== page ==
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I was reading through my VRSCA shop manual this weekend, and I was struck by the number of specialty tools needed to work on the inside of the engine.

I'm sure that the inventory of SST (Special Service Tools) has been increasing for years, especially with the added complexity of modern engines. But I think that the days when an average guy could do much serious work on his motorcycle with a torque wrench and a set of Craftsman sockets are long gone. Even if you save money on shop labor by doing the work yourself, investing in the 106 motorcycle-specific tools listed in the back of the shop manual would probably eat up several thousand dollars.

I'm still glad I bought the manual. Things like changing brake pads, and removing the wheels for tire replacement and repair I'll probably do myself. I also feel a lot more comfortable talking with the service advisors at the dealership once I have a slight familiarity with the various symptoms of mechanical breakdowns. But the procedure for inspecting and adjusting valve lash (the major part of the 10,000 mile service) just seems more than I'd want to take on in my garage.
 

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I also bought the service manual. I got it to do the intake sensor relocation as the instructions in the kit refer to the service manual a few times, once for removal of the airbox base plate and velocity stacks, and read through those sections before I started. It was pretty straightforward and I just didn't want to miss something while installing the kit.
So I saved an hour labor at the dealer and that paid for the service manual ($56) .
I bought it to see how tough it is to adjust the valves and possibly do that myself as I have worked on all my own bikes over the years. Well I don't think I am going to try that after reading the service manual, lots of areas to make a mistake and not know it (cam chain timing for one) until the motor is back together and ready to fire up. If HD comes out with SE cams the 10,000 mile service is time to do it as the cams are just about out for checking valve clearance.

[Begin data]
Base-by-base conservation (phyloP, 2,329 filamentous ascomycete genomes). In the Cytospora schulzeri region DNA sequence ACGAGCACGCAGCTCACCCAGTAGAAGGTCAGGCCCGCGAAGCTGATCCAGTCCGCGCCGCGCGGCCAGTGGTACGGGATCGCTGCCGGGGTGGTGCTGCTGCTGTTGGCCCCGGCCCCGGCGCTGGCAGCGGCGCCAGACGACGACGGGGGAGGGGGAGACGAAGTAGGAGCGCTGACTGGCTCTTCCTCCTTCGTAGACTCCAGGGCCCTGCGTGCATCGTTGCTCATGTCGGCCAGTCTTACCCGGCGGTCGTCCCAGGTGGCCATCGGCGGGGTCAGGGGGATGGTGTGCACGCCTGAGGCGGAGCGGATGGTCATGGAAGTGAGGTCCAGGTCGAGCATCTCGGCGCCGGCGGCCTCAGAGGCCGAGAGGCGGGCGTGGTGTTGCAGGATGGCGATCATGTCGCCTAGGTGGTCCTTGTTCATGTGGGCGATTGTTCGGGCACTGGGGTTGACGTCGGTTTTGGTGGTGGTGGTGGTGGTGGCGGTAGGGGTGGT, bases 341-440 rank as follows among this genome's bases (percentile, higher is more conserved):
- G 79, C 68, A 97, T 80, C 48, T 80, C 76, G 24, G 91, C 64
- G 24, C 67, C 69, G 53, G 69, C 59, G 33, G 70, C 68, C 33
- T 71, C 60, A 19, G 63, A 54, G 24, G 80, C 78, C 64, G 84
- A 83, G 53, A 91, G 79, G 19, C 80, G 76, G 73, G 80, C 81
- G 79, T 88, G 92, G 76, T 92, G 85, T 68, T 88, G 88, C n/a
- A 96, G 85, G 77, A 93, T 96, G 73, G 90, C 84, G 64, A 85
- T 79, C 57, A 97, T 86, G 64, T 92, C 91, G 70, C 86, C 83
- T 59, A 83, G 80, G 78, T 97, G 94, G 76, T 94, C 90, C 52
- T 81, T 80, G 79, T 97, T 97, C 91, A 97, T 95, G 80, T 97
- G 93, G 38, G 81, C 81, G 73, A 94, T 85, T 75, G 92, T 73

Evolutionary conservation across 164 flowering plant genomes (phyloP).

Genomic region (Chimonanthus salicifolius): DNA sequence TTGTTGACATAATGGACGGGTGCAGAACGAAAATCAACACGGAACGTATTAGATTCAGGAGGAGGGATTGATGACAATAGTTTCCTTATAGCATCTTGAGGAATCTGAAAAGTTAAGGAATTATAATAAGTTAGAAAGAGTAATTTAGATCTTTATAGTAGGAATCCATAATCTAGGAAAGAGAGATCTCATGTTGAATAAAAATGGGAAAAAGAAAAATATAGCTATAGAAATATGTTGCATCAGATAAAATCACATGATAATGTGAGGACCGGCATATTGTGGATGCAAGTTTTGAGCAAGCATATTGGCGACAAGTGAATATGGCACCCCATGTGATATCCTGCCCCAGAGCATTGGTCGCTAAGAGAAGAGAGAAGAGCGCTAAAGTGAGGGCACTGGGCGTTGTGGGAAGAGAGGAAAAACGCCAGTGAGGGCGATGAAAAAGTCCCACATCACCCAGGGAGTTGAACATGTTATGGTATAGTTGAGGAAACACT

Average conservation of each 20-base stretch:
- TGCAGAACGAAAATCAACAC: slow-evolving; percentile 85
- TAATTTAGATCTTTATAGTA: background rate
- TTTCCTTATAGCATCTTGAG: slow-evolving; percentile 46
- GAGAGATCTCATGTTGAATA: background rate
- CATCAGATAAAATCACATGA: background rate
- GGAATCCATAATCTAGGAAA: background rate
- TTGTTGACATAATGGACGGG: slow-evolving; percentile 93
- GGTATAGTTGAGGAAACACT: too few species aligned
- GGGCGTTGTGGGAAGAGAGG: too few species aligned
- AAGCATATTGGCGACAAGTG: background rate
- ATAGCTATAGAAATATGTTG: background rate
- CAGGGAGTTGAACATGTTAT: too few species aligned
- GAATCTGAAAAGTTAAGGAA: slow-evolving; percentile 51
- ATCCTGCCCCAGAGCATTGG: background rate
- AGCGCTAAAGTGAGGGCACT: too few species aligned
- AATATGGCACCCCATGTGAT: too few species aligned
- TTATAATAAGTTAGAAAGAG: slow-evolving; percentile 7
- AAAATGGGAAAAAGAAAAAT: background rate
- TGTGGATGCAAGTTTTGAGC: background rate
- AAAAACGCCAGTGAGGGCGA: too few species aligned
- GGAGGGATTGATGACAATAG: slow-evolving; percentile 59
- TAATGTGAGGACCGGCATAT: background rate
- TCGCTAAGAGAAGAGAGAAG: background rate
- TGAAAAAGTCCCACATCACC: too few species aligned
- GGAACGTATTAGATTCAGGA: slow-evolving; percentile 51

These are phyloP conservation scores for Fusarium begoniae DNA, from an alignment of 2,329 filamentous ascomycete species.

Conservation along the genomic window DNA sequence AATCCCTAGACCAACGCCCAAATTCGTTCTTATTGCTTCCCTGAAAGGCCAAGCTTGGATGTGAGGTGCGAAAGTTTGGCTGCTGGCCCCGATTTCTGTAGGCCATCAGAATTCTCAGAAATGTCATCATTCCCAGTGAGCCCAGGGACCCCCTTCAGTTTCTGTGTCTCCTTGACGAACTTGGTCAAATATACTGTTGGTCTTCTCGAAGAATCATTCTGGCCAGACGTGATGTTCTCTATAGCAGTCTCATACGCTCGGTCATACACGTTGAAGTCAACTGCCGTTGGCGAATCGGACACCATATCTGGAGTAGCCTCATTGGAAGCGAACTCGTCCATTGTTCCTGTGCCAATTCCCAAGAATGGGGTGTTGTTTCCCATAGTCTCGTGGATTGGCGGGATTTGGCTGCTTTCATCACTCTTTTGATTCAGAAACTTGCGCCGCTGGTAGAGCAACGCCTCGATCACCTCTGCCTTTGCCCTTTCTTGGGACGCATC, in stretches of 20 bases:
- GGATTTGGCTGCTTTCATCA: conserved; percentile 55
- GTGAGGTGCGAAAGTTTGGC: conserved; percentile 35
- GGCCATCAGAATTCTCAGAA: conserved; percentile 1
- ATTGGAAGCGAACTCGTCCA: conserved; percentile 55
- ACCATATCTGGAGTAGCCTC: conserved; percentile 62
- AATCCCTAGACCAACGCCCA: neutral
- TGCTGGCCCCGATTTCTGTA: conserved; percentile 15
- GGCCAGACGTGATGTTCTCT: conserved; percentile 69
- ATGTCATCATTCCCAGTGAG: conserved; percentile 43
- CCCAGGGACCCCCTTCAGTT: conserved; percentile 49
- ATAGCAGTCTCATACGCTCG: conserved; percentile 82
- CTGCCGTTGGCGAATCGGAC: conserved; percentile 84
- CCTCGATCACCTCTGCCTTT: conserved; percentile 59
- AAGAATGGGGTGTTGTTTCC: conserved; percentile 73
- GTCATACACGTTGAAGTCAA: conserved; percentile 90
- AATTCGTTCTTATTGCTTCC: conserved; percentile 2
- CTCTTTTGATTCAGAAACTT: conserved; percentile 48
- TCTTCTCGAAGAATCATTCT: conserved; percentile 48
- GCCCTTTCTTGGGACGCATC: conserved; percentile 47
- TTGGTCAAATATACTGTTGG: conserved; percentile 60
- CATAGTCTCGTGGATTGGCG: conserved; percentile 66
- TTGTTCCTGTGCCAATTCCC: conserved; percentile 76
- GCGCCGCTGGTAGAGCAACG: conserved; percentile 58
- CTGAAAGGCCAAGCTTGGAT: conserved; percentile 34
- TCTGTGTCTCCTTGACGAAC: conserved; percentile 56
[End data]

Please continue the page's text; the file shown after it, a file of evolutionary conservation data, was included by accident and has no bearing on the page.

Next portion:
I just hope the dealers send out at least 2 guys to be trained on this motor as even the best HD mechanics will be charting new territory with this motor.
VrodDrew is right my shade tree days are over unless it's general maintainence stuff.
 

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Don't dispair guys. Werewulf just had his 10k check--done by the dealer. He said that it made one hell of a difference in performance.

I am a BIG proponent of the Shop manuals. The Electrical and Diagnostics one is another $50 expense that will add considerable insight into the trouble codes that can be stored in the ECM and the root causes. The trouble shooting diagrams are teriffic!! You just may know more than the HD technician if you keep reading!! Besides the theritical training at HD, they seem to know as much as they have learned from real experience in their own shops.

BEFORE YOU ASK--Would I do the valve shim at 10k?? MAYBE as a helper the first time. After that I THINK YES I would wade into the thing.

Like you I am looking forward to a V-ROD "Stage II" type kit with bigger injectors, larger cylinder sleeves and pistons and of course cams.

I am also wondering if we will see different gears offered too over time.

ELECTRICAL--As you may have noticed I also like the electrical connectors that HD has evolved to. The pliars are a expense BUT easily recouped on your first job with labor savings too. I had invested earlier when I used them to wire in the HD alarm system on my Fat Boy. If it wasn't there form the factory it is --a real treat to wire in. But that's some of the fun in our chosen hobby.

Please let me know if I MAY be able to hel in your assessment. If I don't know the answer I'll try to find out thru my contacts here.

Regards
 
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